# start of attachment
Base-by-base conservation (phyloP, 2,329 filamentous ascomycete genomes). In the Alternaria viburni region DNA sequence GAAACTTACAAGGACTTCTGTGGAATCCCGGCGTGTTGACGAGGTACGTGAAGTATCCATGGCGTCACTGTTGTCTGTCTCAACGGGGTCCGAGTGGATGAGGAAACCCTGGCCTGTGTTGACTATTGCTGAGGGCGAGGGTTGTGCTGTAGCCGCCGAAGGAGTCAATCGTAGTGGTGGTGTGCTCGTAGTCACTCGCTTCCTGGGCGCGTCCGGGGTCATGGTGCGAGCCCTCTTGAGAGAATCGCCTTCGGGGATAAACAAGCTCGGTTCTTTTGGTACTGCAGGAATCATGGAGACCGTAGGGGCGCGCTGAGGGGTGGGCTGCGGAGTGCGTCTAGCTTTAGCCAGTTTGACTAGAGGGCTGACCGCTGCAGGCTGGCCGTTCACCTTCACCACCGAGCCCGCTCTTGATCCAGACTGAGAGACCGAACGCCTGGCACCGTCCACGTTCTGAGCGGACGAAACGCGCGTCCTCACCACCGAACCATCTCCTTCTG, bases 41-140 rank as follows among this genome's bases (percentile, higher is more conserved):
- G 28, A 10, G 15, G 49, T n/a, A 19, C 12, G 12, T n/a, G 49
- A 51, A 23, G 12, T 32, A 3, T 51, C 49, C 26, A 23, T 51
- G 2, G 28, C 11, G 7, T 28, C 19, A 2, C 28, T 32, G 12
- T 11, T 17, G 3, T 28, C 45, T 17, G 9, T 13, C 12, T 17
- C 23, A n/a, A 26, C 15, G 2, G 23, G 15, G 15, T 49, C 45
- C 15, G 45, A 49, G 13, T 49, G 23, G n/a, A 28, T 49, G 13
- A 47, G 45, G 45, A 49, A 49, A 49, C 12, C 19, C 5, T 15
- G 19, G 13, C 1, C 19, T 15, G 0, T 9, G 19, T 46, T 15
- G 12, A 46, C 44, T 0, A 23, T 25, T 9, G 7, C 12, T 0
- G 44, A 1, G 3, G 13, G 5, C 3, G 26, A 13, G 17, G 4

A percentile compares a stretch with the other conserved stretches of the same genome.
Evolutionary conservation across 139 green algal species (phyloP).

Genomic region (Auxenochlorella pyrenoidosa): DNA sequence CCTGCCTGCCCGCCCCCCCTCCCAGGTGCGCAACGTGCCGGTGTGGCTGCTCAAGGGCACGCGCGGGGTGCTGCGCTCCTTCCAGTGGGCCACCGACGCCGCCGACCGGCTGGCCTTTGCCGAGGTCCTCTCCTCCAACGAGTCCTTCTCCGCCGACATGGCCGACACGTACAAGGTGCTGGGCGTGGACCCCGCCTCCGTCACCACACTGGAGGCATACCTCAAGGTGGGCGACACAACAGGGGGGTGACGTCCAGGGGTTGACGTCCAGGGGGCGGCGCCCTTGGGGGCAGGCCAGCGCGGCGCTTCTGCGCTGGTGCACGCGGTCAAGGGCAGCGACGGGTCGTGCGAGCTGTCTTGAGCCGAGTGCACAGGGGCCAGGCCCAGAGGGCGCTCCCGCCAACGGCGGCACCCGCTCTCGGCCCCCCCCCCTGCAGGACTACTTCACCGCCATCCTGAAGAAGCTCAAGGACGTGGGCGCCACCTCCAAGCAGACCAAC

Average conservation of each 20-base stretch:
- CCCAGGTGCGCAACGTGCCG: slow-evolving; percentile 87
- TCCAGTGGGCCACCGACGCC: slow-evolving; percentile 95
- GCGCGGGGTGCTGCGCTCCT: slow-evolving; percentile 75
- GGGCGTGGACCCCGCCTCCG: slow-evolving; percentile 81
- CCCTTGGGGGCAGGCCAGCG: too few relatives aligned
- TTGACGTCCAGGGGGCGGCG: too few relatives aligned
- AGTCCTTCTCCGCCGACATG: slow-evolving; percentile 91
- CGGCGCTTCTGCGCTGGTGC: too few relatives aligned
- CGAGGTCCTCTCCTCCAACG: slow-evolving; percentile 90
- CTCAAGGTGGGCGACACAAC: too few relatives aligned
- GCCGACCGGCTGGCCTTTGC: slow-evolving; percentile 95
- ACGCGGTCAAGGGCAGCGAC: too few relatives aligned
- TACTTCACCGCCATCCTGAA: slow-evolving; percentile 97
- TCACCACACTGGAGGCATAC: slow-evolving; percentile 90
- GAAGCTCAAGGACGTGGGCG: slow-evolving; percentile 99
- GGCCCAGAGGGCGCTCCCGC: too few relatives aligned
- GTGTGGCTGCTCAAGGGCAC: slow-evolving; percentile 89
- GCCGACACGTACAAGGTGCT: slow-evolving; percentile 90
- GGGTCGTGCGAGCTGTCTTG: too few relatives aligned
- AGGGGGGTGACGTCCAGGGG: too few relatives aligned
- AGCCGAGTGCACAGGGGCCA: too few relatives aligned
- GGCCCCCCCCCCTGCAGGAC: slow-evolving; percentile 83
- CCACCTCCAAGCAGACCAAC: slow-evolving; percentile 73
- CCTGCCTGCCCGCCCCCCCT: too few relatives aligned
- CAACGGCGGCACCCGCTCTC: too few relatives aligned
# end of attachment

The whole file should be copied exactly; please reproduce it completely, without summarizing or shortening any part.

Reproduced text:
Base-by-base conservation (phyloP, 2,329 filamentous ascomycete genomes). In the Alternaria viburni region DNA sequence GAAACTTACAAGGACTTCTGTGGAATCCCGGCGTGTTGACGAGGTACGTGAAGTATCCATGGCGTCACTGTTGTCTGTCTCAACGGGGTCCGAGTGGATGAGGAAACCCTGGCCTGTGTTGACTATTGCTGAGGGCGAGGGTTGTGCTGTAGCCGCCGAAGGAGTCAATCGTAGTGGTGGTGTGCTCGTAGTCACTCGCTTCCTGGGCGCGTCCGGGGTCATGGTGCGAGCCCTCTTGAGAGAATCGCCTTCGGGGATAAACAAGCTCGGTTCTTTTGGTACTGCAGGAATCATGGAGACCGTAGGGGCGCGCTGAGGGGTGGGCTGCGGAGTGCGTCTAGCTTTAGCCAGTTTGACTAGAGGGCTGACCGCTGCAGGCTGGCCGTTCACCTTCACCACCGAGCCCGCTCTTGATCCAGACTGAGAGACCGAACGCCTGGCACCGTCCACGTTCTGAGCGGACGAAACGCGCGTCCTCACCACCGAACCATCTCCTTCTG, bases 41-140 rank as follows among this genome's bases (percentile, higher is more conserved):
- G 28, A 10, G 15, G 49, T n/a, A 19, C 12, G 12, T n/a, G 49
- A 51, A 23, G 12, T 32, A 3, T 51, C 49, C 26, A 23, T 51
- G 2, G 28, C 11, G 7, T 28, C 19, A 2, C 28, T 32, G 12
- T 11, T 17, G 3, T 28, C 45, T 17, G 9, T 13, C 12, T 17
- C 23, A n/a, A 26, C 15, G 2, G 23, G 15, G 15, T 49, C 45
- C 15, G 45, A 49, G 13, T 49, G 23, G n/a, A 28, T 49, G 13
- A 47, G 45, G 45, A 49, A 49, A 49, C 12, C 19, C 5, T 15
- G 19, G 13, C 1, C 19, T 15, G 0, T 9, G 19, T 46, T 15
- G 12, A 46, C 44, T 0, A 23, T 25, T 9, G 7, C 12, T 0
- G 44, A 1, G 3, G 13, G 5, C 3, G 26, A 13, G 17, G 4

A percentile compares a stretch with the other conserved stretches of the same genome.
Evolutionary conservation across 139 green algal species (phyloP).

Genomic region (Auxenochlorella pyrenoidosa): DNA sequence CCTGCCTGCCCGCCCCCCCTCCCAGGTGCGCAACGTGCCGGTGTGGCTGCTCAAGGGCACGCGCGGGGTGCTGCGCTCCTTCCAGTGGGCCACCGACGCCGCCGACCGGCTGGCCTTTGCCGAGGTCCTCTCCTCCAACGAGTCCTTCTCCGCCGACATGGCCGACACGTACAAGGTGCTGGGCGTGGACCCCGCCTCCGTCACCACACTGGAGGCATACCTCAAGGTGGGCGACACAACAGGGGGGTGACGTCCAGGGGTTGACGTCCAGGGGGCGGCGCCCTTGGGGGCAGGCCAGCGCGGCGCTTCTGCGCTGGTGCACGCGGTCAAGGGCAGCGACGGGTCGTGCGAGCTGTCTTGAGCCGAGTGCACAGGGGCCAGGCCCAGAGGGCGCTCCCGCCAACGGCGGCACCCGCTCTCGGCCCCCCCCCCTGCAGGACTACTTCACCGCCATCCTGAAGAAGCTCAAGGACGTGGGCGCCACCTCCAAGCAGACCAAC

Average conservation of each 20-base stretch:
- CCCAGGTGCGCAACGTGCCG: slow-evolving; percentile 87
- TCCAGTGGGCCACCGACGCC: slow-evolving; percentile 95
- GCGCGGGGTGCTGCGCTCCT: slow-evolving; percentile 75
- GGGCGTGGACCCCGCCTCCG: slow-evolving; percentile 81
- CCCTTGGGGGCAGGCCAGCG: too few relatives aligned
- TTGACGTCCAGGGGGCGGCG: too few relatives aligned
- AGTCCTTCTCCGCCGACATG: slow-evolving; percentile 91
- CGGCGCTTCTGCGCTGGTGC: too few relatives aligned
- CGAGGTCCTCTCCTCCAACG: slow-evolving; percentile 90
- CTCAAGGTGGGCGACACAAC: too few relatives aligned
- GCCGACCGGCTGGCCTTTGC: slow-evolving; percentile 95
- ACGCGGTCAAGGGCAGCGAC: too few relatives aligned
- TACTTCACCGCCATCCTGAA: slow-evolving; percentile 97
- TCACCACACTGGAGGCATAC: slow-evolving; percentile 90
- GAAGCTCAAGGACGTGGGCG: slow-evolving; percentile 99
- GGCCCAGAGGGCGCTCCCGC: too few relatives aligned
- GTGTGGCTGCTCAAGGGCAC: slow-evolving; percentile 89
- GCCGACACGTACAAGGTGCT: slow-evolving; percentile 90
- GGGTCGTGCGAGCTGTCTTG: too few relatives aligned
- AGGGGGGTGACGTCCAGGGG: too few relatives aligned
- AGCCGAGTGCACAGGGGCCA: too few relatives aligned
- GGCCCCCCCCCCTGCAGGAC: slow-evolving; percentile 83
- CCACCTCCAAGCAGACCAAC: slow-evolving; percentile 73
- CCTGCCTGCCCGCCCCCCCT: too few relatives aligned
- CAACGGCGGCACCCGCTCTC: too few relatives aligned